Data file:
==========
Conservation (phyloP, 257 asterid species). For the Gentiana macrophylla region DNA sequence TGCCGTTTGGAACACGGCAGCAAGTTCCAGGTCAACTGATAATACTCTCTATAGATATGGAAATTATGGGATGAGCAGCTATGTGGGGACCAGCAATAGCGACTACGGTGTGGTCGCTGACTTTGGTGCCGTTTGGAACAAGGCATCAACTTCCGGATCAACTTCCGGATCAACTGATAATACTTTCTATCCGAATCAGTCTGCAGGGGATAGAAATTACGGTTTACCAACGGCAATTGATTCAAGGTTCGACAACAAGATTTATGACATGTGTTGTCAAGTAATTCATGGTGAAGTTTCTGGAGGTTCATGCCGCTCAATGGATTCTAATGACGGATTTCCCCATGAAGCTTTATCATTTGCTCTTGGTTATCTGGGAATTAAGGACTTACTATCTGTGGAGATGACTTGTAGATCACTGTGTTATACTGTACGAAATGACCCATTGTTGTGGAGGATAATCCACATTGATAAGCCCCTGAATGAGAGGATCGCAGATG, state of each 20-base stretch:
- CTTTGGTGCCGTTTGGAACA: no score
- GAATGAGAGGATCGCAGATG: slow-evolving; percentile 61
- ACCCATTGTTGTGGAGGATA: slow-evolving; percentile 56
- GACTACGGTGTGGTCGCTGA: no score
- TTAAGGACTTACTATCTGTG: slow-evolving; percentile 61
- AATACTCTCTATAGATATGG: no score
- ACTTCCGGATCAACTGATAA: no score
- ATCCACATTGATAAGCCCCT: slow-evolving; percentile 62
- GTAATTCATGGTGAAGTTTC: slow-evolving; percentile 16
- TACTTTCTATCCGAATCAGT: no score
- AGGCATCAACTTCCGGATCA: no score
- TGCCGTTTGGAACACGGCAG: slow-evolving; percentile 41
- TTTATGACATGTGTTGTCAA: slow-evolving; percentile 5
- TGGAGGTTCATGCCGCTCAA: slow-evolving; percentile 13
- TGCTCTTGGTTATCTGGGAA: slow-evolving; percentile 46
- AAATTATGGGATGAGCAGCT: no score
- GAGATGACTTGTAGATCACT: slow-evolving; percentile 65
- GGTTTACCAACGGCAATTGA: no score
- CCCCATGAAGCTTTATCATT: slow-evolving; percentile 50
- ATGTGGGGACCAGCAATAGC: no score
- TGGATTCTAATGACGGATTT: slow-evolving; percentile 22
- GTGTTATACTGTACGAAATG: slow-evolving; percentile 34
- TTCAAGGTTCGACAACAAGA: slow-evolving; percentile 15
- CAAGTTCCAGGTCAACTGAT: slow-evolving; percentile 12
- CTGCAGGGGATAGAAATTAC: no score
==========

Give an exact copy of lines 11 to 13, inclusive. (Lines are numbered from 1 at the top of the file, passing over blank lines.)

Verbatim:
- TACTTTCTATCCGAATCAGT: no score
- AGGCATCAACTTCCGGATCA: no score
- TGCCGTTTGGAACACGGCAG: slow-evolving; percentile 41